Finance

SME lending marketplace Valiant Finance closes $800,000 funding round led by Westpac

Denham Sadler /

A Sydney fintech startup has secured $800,000 in seed funding to help put its business loan marketplace in front of more Australian small businesses.

Valiant Finance is an online platform aiming to help SMEs secure loans with “unprecedented transparency”, matching users with lending partners through an algorithm.

The platform officially launched in November last year and has since partnered with 26 lenders.

The seed funding rounds was led by Westpac’s VC fund Reinventure and supported by H2 Ventures and several angel investors.

Always longer than you expect 

Valiant Finance co-founder Alex Molloy says that while he cast the net wide when searching for funding, Reinventure was always the obvious choice.

“We went through a lot of different routes to have conversations with a lot of people, both institutional and private investors,” Molloy tells StartupSmart.

“We had a conversation with Reinventure relatively early in the piece and it became clear pretty quickly that they gelled strongly on the strategic proposition and could see the gap in the market in serving this pain point for small businesses.”

The startup has been in discussions with investors since the start of this year, and Molloy says it’s crucial that founders realise how long this process will be.

“It’ll always take longer than you expect –this still bears repeating,” he says.

“You really need to plan your cash runway to take into account that fact that it’ll still take you a couple of months longer than you originally planned.”

He says the cash injection will be used to make a series of hirings, build out the platform and focus on marketing for the first time.

“We’re mainly using it to take on a really talented team that we’re delighted and lucky to have pulled together,” Molloy says.

Reinventure manaing director Simon Cant says the strong team that has formed around the startup played a big role in the company securing funding.

“We were interested to support a platform that will help simplify and streamline this space to get better outcomes for Australia’s SMEs,” Cant says.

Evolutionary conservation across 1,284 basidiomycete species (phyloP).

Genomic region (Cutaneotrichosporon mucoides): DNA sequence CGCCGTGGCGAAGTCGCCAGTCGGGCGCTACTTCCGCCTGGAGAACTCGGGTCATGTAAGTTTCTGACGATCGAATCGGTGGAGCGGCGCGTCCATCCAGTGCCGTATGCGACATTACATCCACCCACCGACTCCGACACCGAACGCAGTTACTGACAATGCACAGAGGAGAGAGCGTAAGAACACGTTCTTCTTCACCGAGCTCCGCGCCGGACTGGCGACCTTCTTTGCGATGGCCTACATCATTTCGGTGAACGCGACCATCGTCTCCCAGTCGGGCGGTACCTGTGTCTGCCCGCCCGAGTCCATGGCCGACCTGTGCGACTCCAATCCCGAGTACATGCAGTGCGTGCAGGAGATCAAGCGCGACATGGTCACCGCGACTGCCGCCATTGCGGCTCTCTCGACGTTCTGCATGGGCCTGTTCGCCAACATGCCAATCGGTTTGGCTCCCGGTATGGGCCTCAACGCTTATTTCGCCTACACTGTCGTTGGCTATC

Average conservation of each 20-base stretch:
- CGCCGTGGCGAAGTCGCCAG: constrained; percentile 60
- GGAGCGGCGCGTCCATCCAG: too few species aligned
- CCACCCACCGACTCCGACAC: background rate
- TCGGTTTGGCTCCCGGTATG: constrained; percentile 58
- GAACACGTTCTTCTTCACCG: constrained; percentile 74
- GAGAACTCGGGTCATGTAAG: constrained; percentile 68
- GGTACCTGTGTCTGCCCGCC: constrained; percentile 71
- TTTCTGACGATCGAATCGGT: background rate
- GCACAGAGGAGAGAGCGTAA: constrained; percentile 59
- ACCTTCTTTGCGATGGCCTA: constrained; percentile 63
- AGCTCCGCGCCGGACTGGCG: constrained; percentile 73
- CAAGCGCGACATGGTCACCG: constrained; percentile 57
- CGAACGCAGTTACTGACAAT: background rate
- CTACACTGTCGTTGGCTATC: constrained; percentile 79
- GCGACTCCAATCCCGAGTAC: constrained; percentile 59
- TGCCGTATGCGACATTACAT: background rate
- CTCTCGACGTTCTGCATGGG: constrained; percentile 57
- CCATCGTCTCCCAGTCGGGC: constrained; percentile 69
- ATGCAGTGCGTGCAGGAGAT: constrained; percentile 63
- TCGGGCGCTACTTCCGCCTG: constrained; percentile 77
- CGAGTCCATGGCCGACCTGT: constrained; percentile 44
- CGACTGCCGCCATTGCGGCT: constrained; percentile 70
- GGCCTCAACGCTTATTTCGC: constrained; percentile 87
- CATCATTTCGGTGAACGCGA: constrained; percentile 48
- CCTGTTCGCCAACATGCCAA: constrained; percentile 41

“[Co-founder] Ritche [Cotton] and Alex are smart young entrepreneurs with a unique approach to this challenge, and have built a fantastic team around them to create an excellent product, which was a key driver in our investment decision.”

Valiant Finance also recently partnered with Vow Financial, giving the organisation exclusive access to the business loan marketplace and its range of lending option.

Servicing the early adopters 

The first eight months of Valiant Finance’s operations have focused on working closely with the startup’s early adopters and fine-tuning the lending process, Molloy says.

“Early on in a startup’s life you put a lot of work into serving early customers in a way that’s not necessarily scalable but critical to getting early wins and learning more about the need you’re trying to service,” he says.

“That’s certainly what we’ve been focusing on. We’ve been interacting personally with customers and putting a lot of work into creating a solution that will really fund them.”

While admitting this personal touch will become more difficult once the startup begins to scale, he says that it is something that will still set the platform apart going forward.

“Valiant is different to a lot of other online lead generator platforms because we’ll always have that human touch element to support customers when they need it,” Molloy says.

“If the client doesn’t need assistance then the technology can get them all the way through and if they do then we have really good expertise on the other end of the phone ready to hold their hand through the whole process.

“Over the next couple of months we’ll make some optimisations and changes to the platform that are designed to get a stronger fit so we can move customers through the process without heavy intervention.”

He says it’s important for all founders to be constantly learning and focusing on building a scalable service.

“It’s about fighting that comfort in doing things that aren’t scalable,” Molloy says.

“You need to treat every customer interaction as a learning experience and be proactive about folding what you’re learning back into how you run the business.”

This article was first published by StartupSmart. Follow StartupSmart on Facebook, TwitterLinkedIn and SoundCloud.

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Denham Sadler

Denham Sadler is a former editor of StartupSmart. He was previously a journalist at the publication and has worked as a freelancer for the Guardian, the Saturday Paper and the ABC. In his spare time he likes puns and jaffles.